The fall post of my sewing retreat promised photos of clothing created by some of the participants. As was mentioned, the tables are full of yardage and remnants coaxing those who are extremely clever to put them to use. Helen is one of those who has no fear. She bravely goes where no sewist has gone before and emerges as the queen of creativity. I should have a Pinterest board just titled “Helen”. She has repeatedly demonstrated how to recycle clothing in the most unique ways. Here are some of her delightful creations.
There is a love/fascination with deconstructed jeans over the last year. Helen and her daughter jump right in and make the most if it.
Its so much fun to have Helen and her two daughters with us. Below is a jacket that Alex is working on. It’s great to see the similarities and differences in their work.
It was Helen who introduced us to piecing thrift store t-shirts together. My sister, Patty, has made several but her latest is her “cocktail hour” t-shirt. After collecting an assortment of blingy shirts, she amazed us with this one. Perfect for happy hour.
Our group is honored to have such a thoughtful, contemplative sewist as Gwen. She leaves her sewing machine behind and brings handwork for us to drool over. She has mastered hand stitched embellishments on scarves and shawls, a staple in her wardrobe.
Some painted polka dots, some cut out, layered with another fabric and hand stitched. It’s beautiful and drapes wonderfully. Oh such patience!
JM started this piece when we arrived. It was a smallish piece of hand stencilled fabric that she was hand stitching onto a jacket. Oh how I wish I’d taken another photo at the end of our week. It was just so clever and yet so simple, something that I strive for in my work.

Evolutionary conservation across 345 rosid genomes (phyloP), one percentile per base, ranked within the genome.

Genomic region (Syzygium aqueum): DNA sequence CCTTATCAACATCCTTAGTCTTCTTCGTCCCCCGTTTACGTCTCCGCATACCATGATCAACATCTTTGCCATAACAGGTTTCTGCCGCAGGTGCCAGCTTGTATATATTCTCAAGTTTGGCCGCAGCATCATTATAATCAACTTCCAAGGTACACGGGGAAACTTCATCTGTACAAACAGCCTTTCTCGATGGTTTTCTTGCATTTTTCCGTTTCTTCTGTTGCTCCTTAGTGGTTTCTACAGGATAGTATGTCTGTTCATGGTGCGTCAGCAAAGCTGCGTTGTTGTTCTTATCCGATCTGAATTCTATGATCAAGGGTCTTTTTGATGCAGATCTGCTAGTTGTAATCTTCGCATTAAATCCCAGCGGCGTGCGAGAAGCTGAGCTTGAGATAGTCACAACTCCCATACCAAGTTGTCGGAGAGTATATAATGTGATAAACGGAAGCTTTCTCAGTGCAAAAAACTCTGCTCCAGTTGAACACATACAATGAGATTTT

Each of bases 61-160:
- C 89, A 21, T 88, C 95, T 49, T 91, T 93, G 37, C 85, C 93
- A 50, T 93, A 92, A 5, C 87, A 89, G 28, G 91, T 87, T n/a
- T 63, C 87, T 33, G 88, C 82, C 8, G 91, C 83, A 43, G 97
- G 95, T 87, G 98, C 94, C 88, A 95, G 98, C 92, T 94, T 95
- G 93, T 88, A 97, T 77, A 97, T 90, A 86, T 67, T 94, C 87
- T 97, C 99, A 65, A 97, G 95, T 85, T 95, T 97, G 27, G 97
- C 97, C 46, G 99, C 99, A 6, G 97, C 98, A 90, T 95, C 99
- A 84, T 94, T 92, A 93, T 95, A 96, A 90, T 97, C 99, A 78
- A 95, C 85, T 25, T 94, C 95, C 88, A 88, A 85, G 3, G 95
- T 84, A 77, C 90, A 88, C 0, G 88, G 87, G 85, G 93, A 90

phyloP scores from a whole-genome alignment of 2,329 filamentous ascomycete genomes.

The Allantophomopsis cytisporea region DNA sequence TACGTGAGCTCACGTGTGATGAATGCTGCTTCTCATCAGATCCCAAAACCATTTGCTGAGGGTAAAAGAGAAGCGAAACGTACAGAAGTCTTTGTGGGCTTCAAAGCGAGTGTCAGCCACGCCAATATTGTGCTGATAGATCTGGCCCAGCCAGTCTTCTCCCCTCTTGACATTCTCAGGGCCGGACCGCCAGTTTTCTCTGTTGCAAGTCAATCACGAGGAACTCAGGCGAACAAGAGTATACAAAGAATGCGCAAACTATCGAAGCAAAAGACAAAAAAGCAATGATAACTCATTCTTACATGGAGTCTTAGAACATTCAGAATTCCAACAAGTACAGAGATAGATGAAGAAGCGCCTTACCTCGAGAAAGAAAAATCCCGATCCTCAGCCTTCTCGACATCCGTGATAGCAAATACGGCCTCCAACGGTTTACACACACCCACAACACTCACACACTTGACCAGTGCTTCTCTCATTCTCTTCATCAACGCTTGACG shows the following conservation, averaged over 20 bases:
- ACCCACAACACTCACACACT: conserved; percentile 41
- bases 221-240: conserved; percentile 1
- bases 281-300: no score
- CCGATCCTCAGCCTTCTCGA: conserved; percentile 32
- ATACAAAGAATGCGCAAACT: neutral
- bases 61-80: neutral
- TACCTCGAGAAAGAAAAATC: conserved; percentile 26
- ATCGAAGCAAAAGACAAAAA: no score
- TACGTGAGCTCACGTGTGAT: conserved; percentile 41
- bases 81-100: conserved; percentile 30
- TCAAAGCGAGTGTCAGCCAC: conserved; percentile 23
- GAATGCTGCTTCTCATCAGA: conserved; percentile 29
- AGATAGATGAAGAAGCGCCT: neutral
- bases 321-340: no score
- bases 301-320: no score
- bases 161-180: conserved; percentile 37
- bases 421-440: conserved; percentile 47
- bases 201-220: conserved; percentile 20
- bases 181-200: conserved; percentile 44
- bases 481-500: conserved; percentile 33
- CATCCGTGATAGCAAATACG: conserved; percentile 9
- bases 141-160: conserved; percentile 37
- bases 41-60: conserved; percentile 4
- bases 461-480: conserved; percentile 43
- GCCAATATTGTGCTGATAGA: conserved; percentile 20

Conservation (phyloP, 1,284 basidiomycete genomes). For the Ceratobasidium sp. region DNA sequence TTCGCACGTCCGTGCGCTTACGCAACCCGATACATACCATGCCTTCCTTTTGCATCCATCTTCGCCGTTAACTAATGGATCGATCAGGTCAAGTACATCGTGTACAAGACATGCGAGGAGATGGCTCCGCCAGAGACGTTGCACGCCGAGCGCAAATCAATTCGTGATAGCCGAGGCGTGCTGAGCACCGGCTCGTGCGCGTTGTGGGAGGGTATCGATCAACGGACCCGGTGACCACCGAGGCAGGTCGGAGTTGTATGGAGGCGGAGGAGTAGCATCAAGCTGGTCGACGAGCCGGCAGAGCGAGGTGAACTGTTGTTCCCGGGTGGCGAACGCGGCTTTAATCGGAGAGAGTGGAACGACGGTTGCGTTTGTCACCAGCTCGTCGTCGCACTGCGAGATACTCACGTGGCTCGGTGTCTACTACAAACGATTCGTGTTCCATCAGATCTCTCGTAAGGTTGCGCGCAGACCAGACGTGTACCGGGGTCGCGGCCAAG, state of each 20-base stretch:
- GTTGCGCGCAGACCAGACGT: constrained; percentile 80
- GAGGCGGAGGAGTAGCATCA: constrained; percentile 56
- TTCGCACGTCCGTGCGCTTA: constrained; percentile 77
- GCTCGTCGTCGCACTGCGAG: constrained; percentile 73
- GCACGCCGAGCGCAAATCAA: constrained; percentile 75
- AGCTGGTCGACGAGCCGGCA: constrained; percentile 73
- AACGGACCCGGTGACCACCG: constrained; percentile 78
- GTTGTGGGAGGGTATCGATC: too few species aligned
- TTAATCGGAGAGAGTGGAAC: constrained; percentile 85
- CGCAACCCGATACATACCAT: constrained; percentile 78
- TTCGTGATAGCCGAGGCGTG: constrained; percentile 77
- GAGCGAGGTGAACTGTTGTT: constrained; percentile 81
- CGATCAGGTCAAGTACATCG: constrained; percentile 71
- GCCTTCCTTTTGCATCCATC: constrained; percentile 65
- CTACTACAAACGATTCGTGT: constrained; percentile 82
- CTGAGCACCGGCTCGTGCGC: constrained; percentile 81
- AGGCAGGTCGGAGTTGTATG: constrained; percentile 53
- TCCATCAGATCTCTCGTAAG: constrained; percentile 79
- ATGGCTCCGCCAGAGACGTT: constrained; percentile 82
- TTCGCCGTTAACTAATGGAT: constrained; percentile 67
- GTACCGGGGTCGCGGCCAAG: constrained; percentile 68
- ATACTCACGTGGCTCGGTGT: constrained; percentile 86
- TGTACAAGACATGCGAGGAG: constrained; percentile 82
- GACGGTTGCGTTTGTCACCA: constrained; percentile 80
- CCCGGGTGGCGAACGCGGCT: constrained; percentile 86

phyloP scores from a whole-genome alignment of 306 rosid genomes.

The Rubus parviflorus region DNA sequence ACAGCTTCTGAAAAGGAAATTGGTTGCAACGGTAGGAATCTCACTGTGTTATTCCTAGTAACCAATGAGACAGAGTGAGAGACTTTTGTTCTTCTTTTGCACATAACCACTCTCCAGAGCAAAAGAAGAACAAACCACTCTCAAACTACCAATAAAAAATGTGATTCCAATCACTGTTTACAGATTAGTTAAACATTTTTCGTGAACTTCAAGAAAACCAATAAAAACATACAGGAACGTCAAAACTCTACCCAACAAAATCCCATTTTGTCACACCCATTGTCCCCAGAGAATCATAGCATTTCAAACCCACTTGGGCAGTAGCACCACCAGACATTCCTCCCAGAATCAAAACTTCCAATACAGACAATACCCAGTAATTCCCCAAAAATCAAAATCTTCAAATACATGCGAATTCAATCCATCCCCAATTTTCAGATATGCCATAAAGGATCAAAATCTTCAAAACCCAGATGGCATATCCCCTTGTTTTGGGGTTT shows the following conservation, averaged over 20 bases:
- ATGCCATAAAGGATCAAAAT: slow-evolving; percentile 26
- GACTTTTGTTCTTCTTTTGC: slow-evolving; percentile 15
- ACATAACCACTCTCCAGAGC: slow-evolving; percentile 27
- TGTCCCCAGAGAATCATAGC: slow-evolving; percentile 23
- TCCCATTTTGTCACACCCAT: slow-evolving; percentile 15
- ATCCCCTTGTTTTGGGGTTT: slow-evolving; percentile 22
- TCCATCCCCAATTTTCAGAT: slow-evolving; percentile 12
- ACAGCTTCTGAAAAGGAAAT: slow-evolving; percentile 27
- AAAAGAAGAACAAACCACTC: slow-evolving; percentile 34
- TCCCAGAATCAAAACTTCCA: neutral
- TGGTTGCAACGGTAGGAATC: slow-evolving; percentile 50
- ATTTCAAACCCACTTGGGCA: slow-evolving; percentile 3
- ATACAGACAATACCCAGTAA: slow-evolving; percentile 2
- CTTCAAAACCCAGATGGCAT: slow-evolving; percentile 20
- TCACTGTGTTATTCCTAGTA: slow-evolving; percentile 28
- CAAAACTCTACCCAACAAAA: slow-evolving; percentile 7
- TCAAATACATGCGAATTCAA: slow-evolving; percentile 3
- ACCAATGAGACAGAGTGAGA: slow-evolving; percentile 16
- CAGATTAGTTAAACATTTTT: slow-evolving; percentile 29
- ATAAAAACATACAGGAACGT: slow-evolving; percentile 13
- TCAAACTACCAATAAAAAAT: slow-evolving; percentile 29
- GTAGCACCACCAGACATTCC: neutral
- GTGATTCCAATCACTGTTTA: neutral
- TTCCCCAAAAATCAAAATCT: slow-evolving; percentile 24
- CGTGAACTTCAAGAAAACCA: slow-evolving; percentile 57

Annie came to us with just the basic sewing skills. She knocked our socks off this year with this stinking cute, adorable tunic top. Then she revealed that she has been taking sewing lessons! I think she could teach us a thing or two.Such nice work, Annie. And here she is modeling Janet’s purchased green crinkly vest. We loved the wonkyness of this with its asymmetry and tucks. A huge thanks to Jenny who worked to get this pattern copied while at the retreat. Although I made it from similar fabric when I got home, it’s that green color that really gives this vest it’s personality. The pattern is available from Jenny. It’s called Janet’s Green Vest!I hope this post leaves you with some inspiration for the new year. Do you have some creative goals? Have you thought about how you will achieve them? Will you teach a new technique to an eager student? Will you finally take that class or retreat you’ve been putting off? Whatever it is, I hope it’s realized in a way that brings you joy and and a sense of accomplishment.